Mixed fortunes for farmers as virus impacts on agriculture
With increased closure of flower farms in Naivasha and other parts of the country as well as reduced movement on the country’s roads, agricultural activities are suffering from the coronavirus scourge.
County governments have closed local markets while the national government’s imposition of a 7pm to 5am curfew has hampered delivery of fresh produce to urban markets such as Nairobi and Mombasa.
Halting of international flights by the State and lockdowns in European Union (EU) markets due to the Covid-19 has dealt a blow on flower exports.
Kenyan flower commands over 40 per cent of all cut flower sales in the EU. Large volumes also leave Nairobi for the Middle East, Japan and China, making Kenya a key source of global flower produce.
The Kenya Flower Council (KFC) says only 50 per cent of the cut flower production was reaching the EU market before the halting of international passenger flights by the government last week.
With the flights grounded, sales have plunged to 35 per cent of normal season sales amd the sector’s 150,000 workers are witnessing layoffs.
“Uncertain markets has forced our farms to cancel orders or even stop shipping,” says KFC CEO Clement Tulezi.
Suspension of direct flights to China has hampered avocado exports, which had gained traction recently.
More fresh produce is exported in the belly of passenger aircraft than by cargo freighters. Lockdowns in Europe to curb Covid-19 has kept buyers at home.
Demand for farm produce by hotels, restaurants and cafes has also plummeted. Tourism arrivals have ground to a halt and there are no local confrences going on.
“We have seen orders for potatoes, cabbages and onions drop sharply in Nairobi. Hotels have reduced activity with people shying away from town,” said James Mwangi, a potato transporter from Nyahururu who makes three trips to Nairobi weekly.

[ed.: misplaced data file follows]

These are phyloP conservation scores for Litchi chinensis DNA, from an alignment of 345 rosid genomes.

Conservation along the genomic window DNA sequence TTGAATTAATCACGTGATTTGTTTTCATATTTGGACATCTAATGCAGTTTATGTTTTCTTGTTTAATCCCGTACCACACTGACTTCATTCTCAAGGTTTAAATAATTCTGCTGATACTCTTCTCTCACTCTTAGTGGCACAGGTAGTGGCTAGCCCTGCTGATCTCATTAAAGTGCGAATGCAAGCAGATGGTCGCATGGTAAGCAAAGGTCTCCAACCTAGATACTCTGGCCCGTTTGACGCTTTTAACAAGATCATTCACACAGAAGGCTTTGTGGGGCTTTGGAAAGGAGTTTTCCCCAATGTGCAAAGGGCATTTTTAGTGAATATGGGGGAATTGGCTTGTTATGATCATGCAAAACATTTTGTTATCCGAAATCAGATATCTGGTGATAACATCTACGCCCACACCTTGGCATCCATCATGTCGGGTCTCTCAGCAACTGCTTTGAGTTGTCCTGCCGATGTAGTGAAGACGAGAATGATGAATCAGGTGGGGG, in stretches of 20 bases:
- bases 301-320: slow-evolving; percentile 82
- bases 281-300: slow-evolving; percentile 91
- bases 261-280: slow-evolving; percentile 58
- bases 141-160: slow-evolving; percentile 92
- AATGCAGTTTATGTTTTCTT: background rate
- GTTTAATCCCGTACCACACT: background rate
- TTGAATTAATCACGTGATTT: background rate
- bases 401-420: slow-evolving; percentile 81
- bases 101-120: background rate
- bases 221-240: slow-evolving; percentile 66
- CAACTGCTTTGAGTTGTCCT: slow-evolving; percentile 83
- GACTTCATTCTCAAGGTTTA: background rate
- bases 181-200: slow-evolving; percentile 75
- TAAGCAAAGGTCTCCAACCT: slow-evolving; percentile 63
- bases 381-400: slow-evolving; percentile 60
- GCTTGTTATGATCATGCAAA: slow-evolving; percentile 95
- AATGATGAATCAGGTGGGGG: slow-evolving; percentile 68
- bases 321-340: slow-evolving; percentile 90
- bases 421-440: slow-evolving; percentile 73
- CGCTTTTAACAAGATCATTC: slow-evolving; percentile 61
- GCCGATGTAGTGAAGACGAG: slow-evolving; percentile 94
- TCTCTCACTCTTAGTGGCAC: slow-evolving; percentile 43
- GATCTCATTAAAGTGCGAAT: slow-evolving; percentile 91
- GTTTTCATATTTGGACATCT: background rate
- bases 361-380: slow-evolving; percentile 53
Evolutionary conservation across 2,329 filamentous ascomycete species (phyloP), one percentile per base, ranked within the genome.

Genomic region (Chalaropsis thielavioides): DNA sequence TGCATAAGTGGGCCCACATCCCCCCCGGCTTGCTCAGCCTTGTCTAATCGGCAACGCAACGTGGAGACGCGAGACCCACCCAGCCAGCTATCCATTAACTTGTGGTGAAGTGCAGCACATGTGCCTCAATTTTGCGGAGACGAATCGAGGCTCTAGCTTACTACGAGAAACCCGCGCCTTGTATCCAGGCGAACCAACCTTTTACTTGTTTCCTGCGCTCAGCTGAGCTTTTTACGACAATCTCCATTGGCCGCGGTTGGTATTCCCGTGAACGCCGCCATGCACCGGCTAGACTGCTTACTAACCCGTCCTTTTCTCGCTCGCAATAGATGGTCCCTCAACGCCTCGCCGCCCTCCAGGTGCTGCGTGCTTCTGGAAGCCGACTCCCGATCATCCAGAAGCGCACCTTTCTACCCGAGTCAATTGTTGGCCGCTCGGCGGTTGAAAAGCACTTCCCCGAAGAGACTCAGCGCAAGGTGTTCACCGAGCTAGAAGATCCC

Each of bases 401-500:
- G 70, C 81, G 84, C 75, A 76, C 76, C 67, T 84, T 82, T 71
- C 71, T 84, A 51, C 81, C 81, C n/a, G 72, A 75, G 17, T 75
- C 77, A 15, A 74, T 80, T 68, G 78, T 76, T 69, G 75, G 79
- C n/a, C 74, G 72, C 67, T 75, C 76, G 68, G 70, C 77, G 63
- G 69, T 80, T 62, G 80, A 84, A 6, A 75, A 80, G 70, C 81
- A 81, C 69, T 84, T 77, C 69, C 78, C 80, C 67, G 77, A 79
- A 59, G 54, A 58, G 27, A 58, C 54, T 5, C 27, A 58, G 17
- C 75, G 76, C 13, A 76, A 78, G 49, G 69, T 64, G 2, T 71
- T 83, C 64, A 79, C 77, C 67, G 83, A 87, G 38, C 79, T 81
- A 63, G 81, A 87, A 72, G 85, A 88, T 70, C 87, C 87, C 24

At Wangige market in Nairobi, vendors last week opted to dispose old stocks of vegetables following an order by the Kiambu county government to close all markets last weekend for fumigation and implementation of other health measures.
“There was no fresh produce today and prices are rising,” complained Alice Nyabuto, resident of Mwimuto village.
Food prices are rising in border regions as imports cease with closure of borders. For instance, the closure of Kenya-Uganda border has witnessed shortage of omena and bananas imported from Uganda.
Tea auction operational
Falling remittances from foreign countries to Kenya is also expected to impact negatively on agriculture.
A chunk of Diaspora remittances is used in the planting season where farmers purchase seeds and farm inputs. The cost of inputs is bound to rise in the coming days due to reduced shipping from overseas.
However, it’s not all gloom. Joseph Lagat, tea farmer in Nandi Jills, says tea plucking is going on.
“We are using scheme plucking where pickers are allocated five lines of bushes for social distancing. All farm workers have to sanitise their hands regularly,” he says.
“We are happy that the tea auction in Mombasa is still going on, albeit with fewer personnel. Had it closed down completely, it would have forced us to stop plucking too,” he adds.
Kenyans, especially in urban areas are panic buying as they stock up in case of a full lockdown.
Already local markets and supermarkets have been experienced increased sales as people purchase rice, potatoes, onions, vegetables and other food items.
“We have witnessed increased purchase of bigger chunks of meat mainly for refrigeration. We have to increase our slaughtered animals to meet demand,” said Joash Makau, a butcher in Kitengela town.
In a recent meeting with government ministries following the outbreak, the newly formed sector lobby group, Agriculture Sector Network (ASNET) called for increased surveillance, testing and preventive measures to avoid spread of the virus.
Agriculture Cabinet Secretary Peter Munya has since assured Kenyans that the Ministry will ensure that all necessary facilitation and support is provided to farmers to enable farming activities to continue for food and nutrition security, keeping in mind the safety and health of the farmers.